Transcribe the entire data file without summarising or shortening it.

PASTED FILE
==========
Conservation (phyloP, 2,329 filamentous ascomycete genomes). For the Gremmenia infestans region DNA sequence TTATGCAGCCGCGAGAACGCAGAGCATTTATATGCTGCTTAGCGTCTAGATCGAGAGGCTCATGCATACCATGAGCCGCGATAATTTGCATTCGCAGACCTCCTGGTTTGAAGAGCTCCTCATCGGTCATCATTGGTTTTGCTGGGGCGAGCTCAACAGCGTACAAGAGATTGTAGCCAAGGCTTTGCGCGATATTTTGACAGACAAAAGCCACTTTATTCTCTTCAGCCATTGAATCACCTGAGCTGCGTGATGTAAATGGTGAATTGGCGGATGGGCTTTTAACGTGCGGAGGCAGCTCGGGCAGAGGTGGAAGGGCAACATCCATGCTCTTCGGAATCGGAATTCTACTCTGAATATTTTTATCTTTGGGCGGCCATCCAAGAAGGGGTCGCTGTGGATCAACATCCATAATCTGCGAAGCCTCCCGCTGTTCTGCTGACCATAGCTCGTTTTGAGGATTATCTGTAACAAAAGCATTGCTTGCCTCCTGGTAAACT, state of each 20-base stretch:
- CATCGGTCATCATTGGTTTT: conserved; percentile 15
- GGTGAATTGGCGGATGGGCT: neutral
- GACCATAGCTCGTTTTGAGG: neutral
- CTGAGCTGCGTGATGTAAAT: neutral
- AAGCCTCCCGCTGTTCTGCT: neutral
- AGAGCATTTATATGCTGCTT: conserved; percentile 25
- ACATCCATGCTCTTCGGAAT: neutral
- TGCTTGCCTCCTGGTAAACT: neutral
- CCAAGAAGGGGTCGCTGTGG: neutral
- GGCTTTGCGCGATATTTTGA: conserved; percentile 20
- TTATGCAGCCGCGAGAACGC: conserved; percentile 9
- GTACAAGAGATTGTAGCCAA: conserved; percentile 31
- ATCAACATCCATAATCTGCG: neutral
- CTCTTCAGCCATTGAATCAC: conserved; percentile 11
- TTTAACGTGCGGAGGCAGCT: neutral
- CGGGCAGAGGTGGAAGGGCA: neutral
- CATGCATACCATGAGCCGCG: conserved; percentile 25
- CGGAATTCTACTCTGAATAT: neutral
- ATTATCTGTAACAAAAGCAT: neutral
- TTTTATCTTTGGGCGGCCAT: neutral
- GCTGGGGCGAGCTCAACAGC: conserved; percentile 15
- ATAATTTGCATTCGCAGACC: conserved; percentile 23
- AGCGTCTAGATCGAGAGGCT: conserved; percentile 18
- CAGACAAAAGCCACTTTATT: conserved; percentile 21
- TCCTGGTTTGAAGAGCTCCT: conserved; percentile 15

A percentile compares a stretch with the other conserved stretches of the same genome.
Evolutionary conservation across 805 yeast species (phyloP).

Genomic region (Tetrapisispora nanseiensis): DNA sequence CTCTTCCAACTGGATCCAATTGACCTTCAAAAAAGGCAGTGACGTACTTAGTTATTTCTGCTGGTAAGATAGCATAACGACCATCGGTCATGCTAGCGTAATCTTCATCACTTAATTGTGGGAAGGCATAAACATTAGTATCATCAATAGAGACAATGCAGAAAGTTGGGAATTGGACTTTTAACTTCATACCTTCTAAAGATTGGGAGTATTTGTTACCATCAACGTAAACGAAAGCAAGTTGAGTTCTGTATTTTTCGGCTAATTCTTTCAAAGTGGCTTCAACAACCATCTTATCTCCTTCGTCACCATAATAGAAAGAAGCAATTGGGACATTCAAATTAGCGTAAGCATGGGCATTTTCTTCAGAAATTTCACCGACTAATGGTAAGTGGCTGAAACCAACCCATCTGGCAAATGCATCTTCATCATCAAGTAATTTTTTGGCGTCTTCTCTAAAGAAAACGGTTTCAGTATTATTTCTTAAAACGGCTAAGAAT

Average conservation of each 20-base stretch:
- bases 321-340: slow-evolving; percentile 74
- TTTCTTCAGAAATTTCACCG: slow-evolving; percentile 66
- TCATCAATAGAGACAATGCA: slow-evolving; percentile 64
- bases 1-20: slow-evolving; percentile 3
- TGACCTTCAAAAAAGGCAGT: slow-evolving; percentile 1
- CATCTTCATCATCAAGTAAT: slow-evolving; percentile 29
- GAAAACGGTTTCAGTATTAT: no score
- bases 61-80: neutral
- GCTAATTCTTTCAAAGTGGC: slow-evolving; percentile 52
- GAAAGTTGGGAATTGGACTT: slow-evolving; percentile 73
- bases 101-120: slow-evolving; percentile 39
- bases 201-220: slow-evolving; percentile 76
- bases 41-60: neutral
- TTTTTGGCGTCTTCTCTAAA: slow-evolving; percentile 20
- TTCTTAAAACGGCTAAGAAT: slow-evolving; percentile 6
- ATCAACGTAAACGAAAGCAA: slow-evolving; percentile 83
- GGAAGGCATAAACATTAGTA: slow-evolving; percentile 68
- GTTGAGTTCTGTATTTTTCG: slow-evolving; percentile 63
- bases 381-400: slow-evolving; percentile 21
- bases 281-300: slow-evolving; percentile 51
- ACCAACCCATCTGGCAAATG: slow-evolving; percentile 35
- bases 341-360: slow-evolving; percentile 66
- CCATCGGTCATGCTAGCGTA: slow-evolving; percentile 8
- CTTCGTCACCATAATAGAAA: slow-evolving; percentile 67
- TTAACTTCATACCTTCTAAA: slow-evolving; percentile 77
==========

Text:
Conservation (phyloP, 2,329 filamentous ascomycete genomes). For the Gremmenia infestans region DNA sequence TTATGCAGCCGCGAGAACGCAGAGCATTTATATGCTGCTTAGCGTCTAGATCGAGAGGCTCATGCATACCATGAGCCGCGATAATTTGCATTCGCAGACCTCCTGGTTTGAAGAGCTCCTCATCGGTCATCATTGGTTTTGCTGGGGCGAGCTCAACAGCGTACAAGAGATTGTAGCCAAGGCTTTGCGCGATATTTTGACAGACAAAAGCCACTTTATTCTCTTCAGCCATTGAATCACCTGAGCTGCGTGATGTAAATGGTGAATTGGCGGATGGGCTTTTAACGTGCGGAGGCAGCTCGGGCAGAGGTGGAAGGGCAACATCCATGCTCTTCGGAATCGGAATTCTACTCTGAATATTTTTATCTTTGGGCGGCCATCCAAGAAGGGGTCGCTGTGGATCAACATCCATAATCTGCGAAGCCTCCCGCTGTTCTGCTGACCATAGCTCGTTTTGAGGATTATCTGTAACAAAAGCATTGCTTGCCTCCTGGTAAACT, state of each 20-base stretch:
- CATCGGTCATCATTGGTTTT: conserved; percentile 15
- GGTGAATTGGCGGATGGGCT: neutral
- GACCATAGCTCGTTTTGAGG: neutral
- CTGAGCTGCGTGATGTAAAT: neutral
- AAGCCTCCCGCTGTTCTGCT: neutral
- AGAGCATTTATATGCTGCTT: conserved; percentile 25
- ACATCCATGCTCTTCGGAAT: neutral
- TGCTTGCCTCCTGGTAAACT: neutral
- CCAAGAAGGGGTCGCTGTGG: neutral
- GGCTTTGCGCGATATTTTGA: conserved; percentile 20
- TTATGCAGCCGCGAGAACGC: conserved; percentile 9
- GTACAAGAGATTGTAGCCAA: conserved; percentile 31
- ATCAACATCCATAATCTGCG: neutral
- CTCTTCAGCCATTGAATCAC: conserved; percentile 11
- TTTAACGTGCGGAGGCAGCT: neutral
- CGGGCAGAGGTGGAAGGGCA: neutral
- CATGCATACCATGAGCCGCG: conserved; percentile 25
- CGGAATTCTACTCTGAATAT: neutral
- ATTATCTGTAACAAAAGCAT: neutral
- TTTTATCTTTGGGCGGCCAT: neutral
- GCTGGGGCGAGCTCAACAGC: conserved; percentile 15
- ATAATTTGCATTCGCAGACC: conserved; percentile 23
- AGCGTCTAGATCGAGAGGCT: conserved; percentile 18
- CAGACAAAAGCCACTTTATT: conserved; percentile 21
- TCCTGGTTTGAAGAGCTCCT: conserved; percentile 15

A percentile compares a stretch with the other conserved stretches of the same genome.
Evolutionary conservation across 805 yeast species (phyloP).

Genomic region (Tetrapisispora nanseiensis): DNA sequence CTCTTCCAACTGGATCCAATTGACCTTCAAAAAAGGCAGTGACGTACTTAGTTATTTCTGCTGGTAAGATAGCATAACGACCATCGGTCATGCTAGCGTAATCTTCATCACTTAATTGTGGGAAGGCATAAACATTAGTATCATCAATAGAGACAATGCAGAAAGTTGGGAATTGGACTTTTAACTTCATACCTTCTAAAGATTGGGAGTATTTGTTACCATCAACGTAAACGAAAGCAAGTTGAGTTCTGTATTTTTCGGCTAATTCTTTCAAAGTGGCTTCAACAACCATCTTATCTCCTTCGTCACCATAATAGAAAGAAGCAATTGGGACATTCAAATTAGCGTAAGCATGGGCATTTTCTTCAGAAATTTCACCGACTAATGGTAAGTGGCTGAAACCAACCCATCTGGCAAATGCATCTTCATCATCAAGTAATTTTTTGGCGTCTTCTCTAAAGAAAACGGTTTCAGTATTATTTCTTAAAACGGCTAAGAAT

Average conservation of each 20-base stretch:
- bases 321-340: slow-evolving; percentile 74
- TTTCTTCAGAAATTTCACCG: slow-evolving; percentile 66
- TCATCAATAGAGACAATGCA: slow-evolving; percentile 64
- bases 1-20: slow-evolving; percentile 3
- TGACCTTCAAAAAAGGCAGT: slow-evolving; percentile 1
- CATCTTCATCATCAAGTAAT: slow-evolving; percentile 29
- GAAAACGGTTTCAGTATTAT: no score
- bases 61-80: neutral
- GCTAATTCTTTCAAAGTGGC: slow-evolving; percentile 52
- GAAAGTTGGGAATTGGACTT: slow-evolving; percentile 73
- bases 101-120: slow-evolving; percentile 39
- bases 201-220: slow-evolving; percentile 76
- bases 41-60: neutral
- TTTTTGGCGTCTTCTCTAAA: slow-evolving; percentile 20
- TTCTTAAAACGGCTAAGAAT: slow-evolving; percentile 6
- ATCAACGTAAACGAAAGCAA: slow-evolving; percentile 83
- GGAAGGCATAAACATTAGTA: slow-evolving; percentile 68
- GTTGAGTTCTGTATTTTTCG: slow-evolving; percentile 63
- bases 381-400: slow-evolving; percentile 21
- bases 281-300: slow-evolving; percentile 51
- ACCAACCCATCTGGCAAATG: slow-evolving; percentile 35
- bases 341-360: slow-evolving; percentile 66
- CCATCGGTCATGCTAGCGTA: slow-evolving; percentile 8
- CTTCGTCACCATAATAGAAA: slow-evolving; percentile 67
- TTAACTTCATACCTTCTAAA: slow-evolving; percentile 77